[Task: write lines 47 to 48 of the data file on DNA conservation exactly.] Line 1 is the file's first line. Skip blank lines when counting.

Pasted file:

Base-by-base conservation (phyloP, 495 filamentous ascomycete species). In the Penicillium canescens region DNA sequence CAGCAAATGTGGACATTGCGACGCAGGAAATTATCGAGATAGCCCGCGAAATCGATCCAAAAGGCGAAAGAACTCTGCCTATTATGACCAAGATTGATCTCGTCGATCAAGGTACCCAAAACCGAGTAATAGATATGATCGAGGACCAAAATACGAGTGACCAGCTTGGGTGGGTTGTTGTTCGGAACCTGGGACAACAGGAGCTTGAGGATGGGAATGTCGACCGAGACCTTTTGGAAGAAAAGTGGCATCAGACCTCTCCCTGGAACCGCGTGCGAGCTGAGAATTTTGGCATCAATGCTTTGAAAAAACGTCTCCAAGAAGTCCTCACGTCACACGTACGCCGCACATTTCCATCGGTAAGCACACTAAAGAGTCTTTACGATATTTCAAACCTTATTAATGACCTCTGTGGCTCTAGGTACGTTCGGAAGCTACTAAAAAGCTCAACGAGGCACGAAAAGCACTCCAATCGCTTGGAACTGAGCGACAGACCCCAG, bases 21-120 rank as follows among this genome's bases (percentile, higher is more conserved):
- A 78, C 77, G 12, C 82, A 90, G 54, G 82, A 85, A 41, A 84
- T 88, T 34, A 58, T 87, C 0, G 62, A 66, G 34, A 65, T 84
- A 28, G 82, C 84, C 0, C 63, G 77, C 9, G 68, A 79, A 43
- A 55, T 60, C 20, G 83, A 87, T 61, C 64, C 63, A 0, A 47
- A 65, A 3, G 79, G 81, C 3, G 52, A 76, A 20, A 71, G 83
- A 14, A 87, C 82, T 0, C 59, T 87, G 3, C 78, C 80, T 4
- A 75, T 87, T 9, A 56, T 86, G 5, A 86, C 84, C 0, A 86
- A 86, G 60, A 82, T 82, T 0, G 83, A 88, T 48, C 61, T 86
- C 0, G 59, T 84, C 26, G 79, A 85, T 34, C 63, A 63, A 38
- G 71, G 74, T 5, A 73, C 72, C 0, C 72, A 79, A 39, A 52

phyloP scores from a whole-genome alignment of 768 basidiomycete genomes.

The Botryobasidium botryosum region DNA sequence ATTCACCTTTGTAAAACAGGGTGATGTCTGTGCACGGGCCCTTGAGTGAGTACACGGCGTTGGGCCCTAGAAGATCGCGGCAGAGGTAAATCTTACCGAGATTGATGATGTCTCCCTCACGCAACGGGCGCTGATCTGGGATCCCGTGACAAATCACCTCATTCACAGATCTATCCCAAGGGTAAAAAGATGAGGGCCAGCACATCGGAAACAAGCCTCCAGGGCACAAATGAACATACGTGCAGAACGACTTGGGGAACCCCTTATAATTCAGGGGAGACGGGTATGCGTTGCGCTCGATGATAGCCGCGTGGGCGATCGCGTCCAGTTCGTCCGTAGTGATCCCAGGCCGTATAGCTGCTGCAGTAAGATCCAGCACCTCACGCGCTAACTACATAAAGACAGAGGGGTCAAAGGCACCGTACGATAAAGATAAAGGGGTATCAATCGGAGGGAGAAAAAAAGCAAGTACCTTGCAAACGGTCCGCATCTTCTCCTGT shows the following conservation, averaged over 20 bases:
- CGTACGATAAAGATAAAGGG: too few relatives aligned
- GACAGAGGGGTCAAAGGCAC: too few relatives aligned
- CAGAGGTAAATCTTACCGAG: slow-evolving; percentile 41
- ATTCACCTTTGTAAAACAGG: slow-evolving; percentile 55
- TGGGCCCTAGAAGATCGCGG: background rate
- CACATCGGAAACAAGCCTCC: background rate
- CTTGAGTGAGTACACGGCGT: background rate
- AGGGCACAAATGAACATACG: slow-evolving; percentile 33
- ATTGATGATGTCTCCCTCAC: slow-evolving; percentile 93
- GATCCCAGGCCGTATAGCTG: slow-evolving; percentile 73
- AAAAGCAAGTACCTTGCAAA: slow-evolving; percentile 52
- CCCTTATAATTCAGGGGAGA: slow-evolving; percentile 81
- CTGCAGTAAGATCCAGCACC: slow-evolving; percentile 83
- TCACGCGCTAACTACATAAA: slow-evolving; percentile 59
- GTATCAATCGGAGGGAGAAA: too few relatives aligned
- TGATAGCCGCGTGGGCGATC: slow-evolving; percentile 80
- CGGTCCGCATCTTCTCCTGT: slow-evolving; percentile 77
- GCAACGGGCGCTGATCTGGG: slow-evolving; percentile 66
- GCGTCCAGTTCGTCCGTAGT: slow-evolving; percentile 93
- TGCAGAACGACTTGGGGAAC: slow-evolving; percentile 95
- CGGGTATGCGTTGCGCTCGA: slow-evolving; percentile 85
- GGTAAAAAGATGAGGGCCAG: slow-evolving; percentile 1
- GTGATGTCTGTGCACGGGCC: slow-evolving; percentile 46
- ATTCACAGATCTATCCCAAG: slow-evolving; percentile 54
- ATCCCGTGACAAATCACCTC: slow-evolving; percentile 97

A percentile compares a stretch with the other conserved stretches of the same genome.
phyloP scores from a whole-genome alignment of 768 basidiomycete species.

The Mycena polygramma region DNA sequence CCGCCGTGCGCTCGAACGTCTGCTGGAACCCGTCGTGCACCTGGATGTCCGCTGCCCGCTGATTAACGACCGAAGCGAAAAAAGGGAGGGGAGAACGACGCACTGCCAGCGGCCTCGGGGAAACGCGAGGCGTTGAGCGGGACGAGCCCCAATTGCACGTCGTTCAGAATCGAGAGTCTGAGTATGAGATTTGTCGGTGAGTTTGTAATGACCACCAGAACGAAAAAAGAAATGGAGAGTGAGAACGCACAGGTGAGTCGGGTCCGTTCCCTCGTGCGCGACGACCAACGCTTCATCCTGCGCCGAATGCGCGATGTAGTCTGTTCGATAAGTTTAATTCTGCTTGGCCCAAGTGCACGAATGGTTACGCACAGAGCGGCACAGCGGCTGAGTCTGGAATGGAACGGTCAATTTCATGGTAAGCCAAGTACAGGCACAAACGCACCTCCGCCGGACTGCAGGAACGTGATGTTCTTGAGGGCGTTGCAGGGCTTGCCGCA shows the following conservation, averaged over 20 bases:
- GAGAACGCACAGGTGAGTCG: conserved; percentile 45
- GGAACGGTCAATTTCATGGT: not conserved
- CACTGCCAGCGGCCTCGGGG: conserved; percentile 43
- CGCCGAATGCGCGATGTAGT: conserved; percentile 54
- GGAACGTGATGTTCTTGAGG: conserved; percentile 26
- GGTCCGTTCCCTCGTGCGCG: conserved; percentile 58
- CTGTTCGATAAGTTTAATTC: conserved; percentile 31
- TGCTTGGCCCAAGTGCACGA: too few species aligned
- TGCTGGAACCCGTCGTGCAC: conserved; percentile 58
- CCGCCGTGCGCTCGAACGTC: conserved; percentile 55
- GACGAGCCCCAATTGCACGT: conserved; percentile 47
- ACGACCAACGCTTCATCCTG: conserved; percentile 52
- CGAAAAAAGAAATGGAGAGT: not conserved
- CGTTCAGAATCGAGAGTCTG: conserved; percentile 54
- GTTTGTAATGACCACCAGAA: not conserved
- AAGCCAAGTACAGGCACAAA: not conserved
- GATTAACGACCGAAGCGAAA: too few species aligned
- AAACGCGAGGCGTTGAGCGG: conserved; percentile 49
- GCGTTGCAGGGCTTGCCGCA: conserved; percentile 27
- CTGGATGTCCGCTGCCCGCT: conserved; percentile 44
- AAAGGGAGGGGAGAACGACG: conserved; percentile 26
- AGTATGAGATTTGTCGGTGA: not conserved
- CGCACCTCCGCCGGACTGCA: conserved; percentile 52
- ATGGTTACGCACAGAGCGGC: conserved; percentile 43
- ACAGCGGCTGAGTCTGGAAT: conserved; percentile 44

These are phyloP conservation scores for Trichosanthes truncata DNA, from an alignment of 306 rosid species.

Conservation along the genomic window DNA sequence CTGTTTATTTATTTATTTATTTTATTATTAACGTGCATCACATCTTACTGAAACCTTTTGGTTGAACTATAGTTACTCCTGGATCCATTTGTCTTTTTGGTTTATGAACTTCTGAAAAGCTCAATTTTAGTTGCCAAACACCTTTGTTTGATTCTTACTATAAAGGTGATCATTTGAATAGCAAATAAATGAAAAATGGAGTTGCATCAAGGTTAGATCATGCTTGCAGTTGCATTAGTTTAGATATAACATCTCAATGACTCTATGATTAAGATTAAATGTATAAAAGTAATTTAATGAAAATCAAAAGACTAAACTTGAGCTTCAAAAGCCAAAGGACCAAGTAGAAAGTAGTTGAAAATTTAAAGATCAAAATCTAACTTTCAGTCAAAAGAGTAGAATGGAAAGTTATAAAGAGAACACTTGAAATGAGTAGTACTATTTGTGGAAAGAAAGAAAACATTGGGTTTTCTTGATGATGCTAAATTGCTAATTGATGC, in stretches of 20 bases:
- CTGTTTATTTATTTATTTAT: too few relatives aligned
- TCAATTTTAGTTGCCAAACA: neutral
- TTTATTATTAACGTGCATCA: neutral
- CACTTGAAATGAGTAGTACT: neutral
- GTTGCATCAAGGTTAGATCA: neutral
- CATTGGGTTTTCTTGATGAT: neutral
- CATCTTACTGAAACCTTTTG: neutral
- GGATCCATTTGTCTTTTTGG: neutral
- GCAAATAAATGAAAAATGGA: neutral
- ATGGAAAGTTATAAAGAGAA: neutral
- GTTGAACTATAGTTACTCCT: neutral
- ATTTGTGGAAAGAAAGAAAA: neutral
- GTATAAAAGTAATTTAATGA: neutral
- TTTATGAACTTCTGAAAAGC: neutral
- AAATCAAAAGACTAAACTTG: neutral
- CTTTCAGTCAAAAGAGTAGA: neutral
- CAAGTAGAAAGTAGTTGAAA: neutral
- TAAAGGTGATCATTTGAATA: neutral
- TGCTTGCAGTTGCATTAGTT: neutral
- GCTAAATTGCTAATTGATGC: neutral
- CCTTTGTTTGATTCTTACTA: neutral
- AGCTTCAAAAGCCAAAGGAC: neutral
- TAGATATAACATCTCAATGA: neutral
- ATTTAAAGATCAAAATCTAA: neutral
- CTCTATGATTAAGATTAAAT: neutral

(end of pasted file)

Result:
- GGTCCGTTCCCTCGTGCGCG: conserved; percentile 58
- CTGTTCGATAAGTTTAATTC: conserved; percentile 31